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Frequently asked questions

Q: How many spaces are there in the School of Optometry and Vision Science for first-year students? How many people will apply?

A: The School admits 90 students into each first year class of the program. We receive approximately 300 applications each year.

Q: How many years of university are needed to apply?

A: A minimum of three years of university science are required to apply to the Doctor of Optometry program (the earliest to apply is the summer between second and third year).

Q: How many years does it take to complete the Doctor of Optometry program?

A: The Optometry program (O.D.) is a four-year professional degree program.

Q: Does it matter what university I attend?  Do I have to go to University of Waterloo to be accepted into the Waterloo Doctor of Optometry program?

A: The Admissions Committee does not consider the university of origin (where you’re applying from) in their admission decision nor do they have quotas from other provinces or countries. The Admissions Committee does not give University of Waterloo students preferential treatment over applicants from other universities. We are looking for work to be done in the faculty of science or health science, and completed with a full course load (5 courses per term for minimum 6 terms).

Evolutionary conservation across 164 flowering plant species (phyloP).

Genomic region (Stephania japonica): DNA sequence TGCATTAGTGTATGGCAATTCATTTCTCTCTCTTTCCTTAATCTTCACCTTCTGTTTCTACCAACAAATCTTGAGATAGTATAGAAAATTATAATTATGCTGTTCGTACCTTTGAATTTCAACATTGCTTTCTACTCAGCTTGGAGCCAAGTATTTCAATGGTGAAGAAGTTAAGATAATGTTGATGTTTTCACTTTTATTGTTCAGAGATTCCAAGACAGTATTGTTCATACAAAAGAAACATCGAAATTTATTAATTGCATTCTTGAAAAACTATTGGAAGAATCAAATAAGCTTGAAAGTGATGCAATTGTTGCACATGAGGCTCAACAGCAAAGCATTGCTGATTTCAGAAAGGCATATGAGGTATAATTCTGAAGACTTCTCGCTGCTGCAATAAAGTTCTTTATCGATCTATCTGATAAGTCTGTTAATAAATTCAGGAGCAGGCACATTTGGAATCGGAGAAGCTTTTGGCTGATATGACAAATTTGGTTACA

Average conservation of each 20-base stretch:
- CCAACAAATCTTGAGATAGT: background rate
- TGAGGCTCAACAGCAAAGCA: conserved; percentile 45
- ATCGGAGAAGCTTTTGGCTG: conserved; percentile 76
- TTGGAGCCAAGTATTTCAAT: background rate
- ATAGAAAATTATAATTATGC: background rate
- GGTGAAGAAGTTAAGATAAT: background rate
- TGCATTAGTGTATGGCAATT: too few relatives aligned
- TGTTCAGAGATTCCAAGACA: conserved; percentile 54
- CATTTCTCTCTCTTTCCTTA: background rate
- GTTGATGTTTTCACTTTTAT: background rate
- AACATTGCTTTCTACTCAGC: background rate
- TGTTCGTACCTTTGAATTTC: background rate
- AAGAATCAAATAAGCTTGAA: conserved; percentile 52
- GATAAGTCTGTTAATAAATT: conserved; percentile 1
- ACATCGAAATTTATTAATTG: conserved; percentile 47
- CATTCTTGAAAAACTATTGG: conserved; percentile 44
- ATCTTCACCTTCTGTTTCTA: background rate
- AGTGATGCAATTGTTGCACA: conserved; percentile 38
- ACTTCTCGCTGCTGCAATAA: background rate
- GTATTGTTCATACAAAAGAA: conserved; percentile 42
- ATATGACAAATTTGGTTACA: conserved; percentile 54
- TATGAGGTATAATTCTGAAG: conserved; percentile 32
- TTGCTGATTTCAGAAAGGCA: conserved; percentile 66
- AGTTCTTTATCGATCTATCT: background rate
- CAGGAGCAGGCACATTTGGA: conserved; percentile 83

Q:  What is the advantage of attending the University of Waterloo for the undergraduate science program?

A:  The advantage of attending the University of Waterloo for the undergraduate science program is that all the required courses are easily taken with a number of science programs but especially Biomedical Science. Secondly, if you are in a regular Honours Science or Life Science program at the University of Waterloo and you enter the Doctor of Optometry program after year three you will graduate with both the Bachelor of Science and Doctor of Optometry degrees.

Q: If I start Optometry prerequisites at another university and then transfer to Waterloo will I then have an advantage when I apply to Optometry?

A: Since Waterloo students are not given preferential treatment in the admissions process, transferring to Waterloo in second year will not provide you with a competitive advantage. In addition, if not all of your courses are granted transfer credit, transferring could cost you time and lost coursework.

Q: I am able to take a professional program such as Nursing or Engineering; can I still apply to Optometry?

A: You may apply provided that you successfully complete the required prerequisites for Optometry admission consideration. However those programs usually have specific course curriculum’s that may not match with the Optometry prerequisites. It may take you a year or two after your degree to satisfy the Optometry prerequisites.